You’ve got more choices than ever when it comes to backing up your data—you are backing up your data, right?—so how do you choose the best one for your needs? First, it’s a good idea to pick up some kind of external hard drive. You can go the Network Attached Storage (NAS) route if you want to access the storage from your Wi-Fi (or build your own Netflix). You can also just get a regular external hard drive from someone like Seagate or Western Digital.
Once you have you’ve selected the kind of storage device you’ll be backing your files up to its time to focus on a more complex decision—choosing an back up service. From built-in Windows and macOS options, to third-party syncing and upload services, we take a look at how all these options fit into your daily workflow.
Windows’ integrated backing up options haven’t exactly been what you would call consistent in recent years. The company is always trying something new, which can make it difficult to trust in it’s back up solutions. Currently there’s a rumor that the Fall Creators Update will kill off the File History back up tool, but as it’s still around at the moment let’s start with it.
File History is a local backup option, accessible through Settings, that needs an external drive to work. Once you’ve got a disk attached, you can choose the folders that get backed up, and set how often files are copied, and decide how long they’re kept for. It doesn’t back up absolutely everything on your system, but it’s a perfectly fine option for copying your most important files somewhere else.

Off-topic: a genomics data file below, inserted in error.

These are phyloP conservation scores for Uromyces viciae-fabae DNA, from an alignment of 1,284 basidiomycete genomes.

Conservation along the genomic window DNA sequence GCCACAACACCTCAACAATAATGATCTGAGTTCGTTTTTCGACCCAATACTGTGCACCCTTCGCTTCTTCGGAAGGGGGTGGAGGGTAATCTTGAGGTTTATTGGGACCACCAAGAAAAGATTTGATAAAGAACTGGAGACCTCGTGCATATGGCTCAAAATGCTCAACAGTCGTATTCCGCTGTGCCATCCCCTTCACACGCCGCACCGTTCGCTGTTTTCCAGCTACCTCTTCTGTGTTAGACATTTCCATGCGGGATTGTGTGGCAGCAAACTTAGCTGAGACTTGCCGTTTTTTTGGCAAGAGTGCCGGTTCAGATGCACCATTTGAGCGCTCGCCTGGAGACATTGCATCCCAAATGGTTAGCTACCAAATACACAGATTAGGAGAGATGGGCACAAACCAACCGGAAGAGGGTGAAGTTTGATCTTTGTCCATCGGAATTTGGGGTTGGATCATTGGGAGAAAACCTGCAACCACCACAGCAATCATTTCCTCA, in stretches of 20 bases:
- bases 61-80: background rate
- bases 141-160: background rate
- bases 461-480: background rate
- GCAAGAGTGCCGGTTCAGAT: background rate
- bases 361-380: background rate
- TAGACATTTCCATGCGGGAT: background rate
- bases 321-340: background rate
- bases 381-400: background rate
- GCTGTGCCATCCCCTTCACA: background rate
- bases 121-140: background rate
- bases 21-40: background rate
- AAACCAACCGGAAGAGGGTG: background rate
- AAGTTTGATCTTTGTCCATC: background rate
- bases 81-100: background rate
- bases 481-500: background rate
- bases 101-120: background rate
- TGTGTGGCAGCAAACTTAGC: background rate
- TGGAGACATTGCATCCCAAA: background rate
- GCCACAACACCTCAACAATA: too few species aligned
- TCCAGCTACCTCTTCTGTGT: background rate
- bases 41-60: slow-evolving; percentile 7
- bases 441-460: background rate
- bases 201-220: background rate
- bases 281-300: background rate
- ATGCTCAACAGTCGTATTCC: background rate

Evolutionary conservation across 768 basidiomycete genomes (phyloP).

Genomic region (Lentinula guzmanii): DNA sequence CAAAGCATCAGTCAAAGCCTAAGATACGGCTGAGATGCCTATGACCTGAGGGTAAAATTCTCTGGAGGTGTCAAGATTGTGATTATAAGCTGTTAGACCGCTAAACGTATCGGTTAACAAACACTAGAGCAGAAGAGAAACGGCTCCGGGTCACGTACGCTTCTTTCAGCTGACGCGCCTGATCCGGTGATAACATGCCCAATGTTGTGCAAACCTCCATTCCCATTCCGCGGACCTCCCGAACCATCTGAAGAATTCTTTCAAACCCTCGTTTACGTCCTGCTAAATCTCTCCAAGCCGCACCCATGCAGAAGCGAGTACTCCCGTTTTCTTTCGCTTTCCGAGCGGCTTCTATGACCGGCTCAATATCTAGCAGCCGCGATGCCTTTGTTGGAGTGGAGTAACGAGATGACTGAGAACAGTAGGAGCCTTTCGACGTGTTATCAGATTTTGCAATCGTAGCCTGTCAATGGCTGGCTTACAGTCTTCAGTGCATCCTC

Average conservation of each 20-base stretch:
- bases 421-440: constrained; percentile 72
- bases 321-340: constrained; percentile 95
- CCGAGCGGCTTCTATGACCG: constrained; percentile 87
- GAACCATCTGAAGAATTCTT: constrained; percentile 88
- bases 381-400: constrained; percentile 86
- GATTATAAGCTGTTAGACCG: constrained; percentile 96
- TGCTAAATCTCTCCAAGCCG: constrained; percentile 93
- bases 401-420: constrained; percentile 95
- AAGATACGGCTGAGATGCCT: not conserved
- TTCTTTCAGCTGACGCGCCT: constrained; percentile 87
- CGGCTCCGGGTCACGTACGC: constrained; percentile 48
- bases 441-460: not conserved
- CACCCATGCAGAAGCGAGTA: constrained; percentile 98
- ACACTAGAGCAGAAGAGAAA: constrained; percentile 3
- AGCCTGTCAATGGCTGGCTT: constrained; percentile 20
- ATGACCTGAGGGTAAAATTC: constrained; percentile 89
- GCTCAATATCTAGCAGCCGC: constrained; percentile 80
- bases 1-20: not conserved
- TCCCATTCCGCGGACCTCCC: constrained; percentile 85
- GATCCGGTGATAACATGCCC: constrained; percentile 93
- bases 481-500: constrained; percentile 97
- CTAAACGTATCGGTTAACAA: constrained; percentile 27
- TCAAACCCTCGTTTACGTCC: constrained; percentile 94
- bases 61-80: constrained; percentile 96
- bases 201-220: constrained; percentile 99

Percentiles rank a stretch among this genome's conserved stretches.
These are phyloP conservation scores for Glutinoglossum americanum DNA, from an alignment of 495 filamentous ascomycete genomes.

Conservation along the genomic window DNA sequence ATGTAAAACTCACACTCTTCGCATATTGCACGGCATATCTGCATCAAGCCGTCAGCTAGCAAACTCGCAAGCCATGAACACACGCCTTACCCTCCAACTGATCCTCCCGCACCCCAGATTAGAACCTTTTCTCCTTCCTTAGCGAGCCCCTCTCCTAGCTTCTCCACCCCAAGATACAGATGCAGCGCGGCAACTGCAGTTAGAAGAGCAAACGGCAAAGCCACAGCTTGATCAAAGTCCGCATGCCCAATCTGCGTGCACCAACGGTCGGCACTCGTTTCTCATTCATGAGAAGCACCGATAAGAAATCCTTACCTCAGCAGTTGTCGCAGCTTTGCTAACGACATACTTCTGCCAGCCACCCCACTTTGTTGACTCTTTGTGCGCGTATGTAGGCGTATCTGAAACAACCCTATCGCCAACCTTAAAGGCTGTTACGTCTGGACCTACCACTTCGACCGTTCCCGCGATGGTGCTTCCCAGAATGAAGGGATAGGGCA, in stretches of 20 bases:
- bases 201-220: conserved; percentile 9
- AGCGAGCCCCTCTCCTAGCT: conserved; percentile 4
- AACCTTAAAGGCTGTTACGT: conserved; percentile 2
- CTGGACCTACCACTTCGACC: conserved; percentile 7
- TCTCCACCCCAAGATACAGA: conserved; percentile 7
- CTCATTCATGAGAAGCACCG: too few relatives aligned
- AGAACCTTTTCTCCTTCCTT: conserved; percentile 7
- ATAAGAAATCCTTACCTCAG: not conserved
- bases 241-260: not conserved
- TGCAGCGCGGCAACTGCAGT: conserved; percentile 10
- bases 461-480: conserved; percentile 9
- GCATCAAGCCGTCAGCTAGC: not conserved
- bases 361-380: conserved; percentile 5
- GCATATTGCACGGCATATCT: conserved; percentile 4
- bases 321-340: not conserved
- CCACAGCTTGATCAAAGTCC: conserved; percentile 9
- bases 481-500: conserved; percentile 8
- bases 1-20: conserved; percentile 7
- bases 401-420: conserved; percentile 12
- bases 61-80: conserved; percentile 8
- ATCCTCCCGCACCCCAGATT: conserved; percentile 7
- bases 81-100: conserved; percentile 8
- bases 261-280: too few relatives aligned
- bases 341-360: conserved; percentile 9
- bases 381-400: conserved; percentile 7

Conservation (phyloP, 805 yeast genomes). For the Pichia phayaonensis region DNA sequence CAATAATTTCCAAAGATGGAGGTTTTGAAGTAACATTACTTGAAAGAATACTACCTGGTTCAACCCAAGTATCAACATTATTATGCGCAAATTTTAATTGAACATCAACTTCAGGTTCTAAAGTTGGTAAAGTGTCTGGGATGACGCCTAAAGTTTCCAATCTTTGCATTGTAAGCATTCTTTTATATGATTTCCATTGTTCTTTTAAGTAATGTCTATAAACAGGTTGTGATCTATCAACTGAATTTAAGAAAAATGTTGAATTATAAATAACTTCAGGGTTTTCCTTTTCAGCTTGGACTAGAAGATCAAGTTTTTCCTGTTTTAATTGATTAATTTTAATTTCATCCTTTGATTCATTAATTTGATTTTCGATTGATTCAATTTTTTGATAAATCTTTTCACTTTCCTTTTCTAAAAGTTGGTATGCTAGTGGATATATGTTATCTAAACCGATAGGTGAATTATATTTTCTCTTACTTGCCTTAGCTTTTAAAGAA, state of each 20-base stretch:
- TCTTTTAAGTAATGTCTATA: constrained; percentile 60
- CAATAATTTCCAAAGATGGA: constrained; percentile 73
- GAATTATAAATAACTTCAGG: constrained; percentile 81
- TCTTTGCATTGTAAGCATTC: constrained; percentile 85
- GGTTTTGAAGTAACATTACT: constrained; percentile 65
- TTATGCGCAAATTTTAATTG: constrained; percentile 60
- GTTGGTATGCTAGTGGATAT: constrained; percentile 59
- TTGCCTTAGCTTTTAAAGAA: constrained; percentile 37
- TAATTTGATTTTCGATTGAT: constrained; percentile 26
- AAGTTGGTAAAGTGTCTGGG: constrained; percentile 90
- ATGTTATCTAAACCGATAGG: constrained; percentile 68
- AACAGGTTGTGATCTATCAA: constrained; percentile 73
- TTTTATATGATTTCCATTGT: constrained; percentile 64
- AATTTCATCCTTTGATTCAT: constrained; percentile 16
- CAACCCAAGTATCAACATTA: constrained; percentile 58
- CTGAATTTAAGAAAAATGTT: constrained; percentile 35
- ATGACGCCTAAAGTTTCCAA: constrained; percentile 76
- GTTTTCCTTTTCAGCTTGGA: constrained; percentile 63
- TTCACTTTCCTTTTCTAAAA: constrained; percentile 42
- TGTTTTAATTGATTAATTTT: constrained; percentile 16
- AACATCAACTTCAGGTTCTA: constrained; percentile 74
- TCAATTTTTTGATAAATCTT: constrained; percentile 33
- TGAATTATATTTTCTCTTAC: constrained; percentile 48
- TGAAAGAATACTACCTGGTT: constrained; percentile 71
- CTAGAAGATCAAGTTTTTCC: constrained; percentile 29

There are a few annoyances (besides the fact that it might not exist come the fall). The tool needs a bit of configuration and only works while your external drive is attached (not ideal if you’re always moving). Modern-day cloud syncing services feel far more intuitive and discreet, which is probably the reason File History is (apparently) getting phased out.
Microsoft’s online cloud syncing service is of course OneDrive, and it’s now baked right into Windows for your convenience. Anything saved to the OneDrive folders gets synced to the cloud and any other computers you’ve got the OneDrive desktop client installed on. You get 5GB of backup room for free, but will need to pay if you want more.
Although cloud syncing services like OneDrive and Dropbox haven’t traditionally been considered full backup solutions, in 2017 they feel like a much more intuitive option than plugging in an external hard drive. Save your files, photos and music to the OneDrive folder, it’s uploaded instantly, and you can salvage your data if your laptop falls in the local lake.
OneDrive even offers features usually associated with local backups, like version history. It’s not going to back up absolutely everything on your system—the settings for you applications will be toast, but as long as you keep an eye on where your files are, and are prepared to pay Microsoft for some cloud server space, you can get by with OneDrive on its own.
Time Machine is Apple’s venerable local backup solution, requiring an external or networked drive connected to your Mac. Backups run automatically, as long as the drive is available (though you can switch to manual backups if you prefer), and after the initial file transfer is complete, backups are pretty speedy too.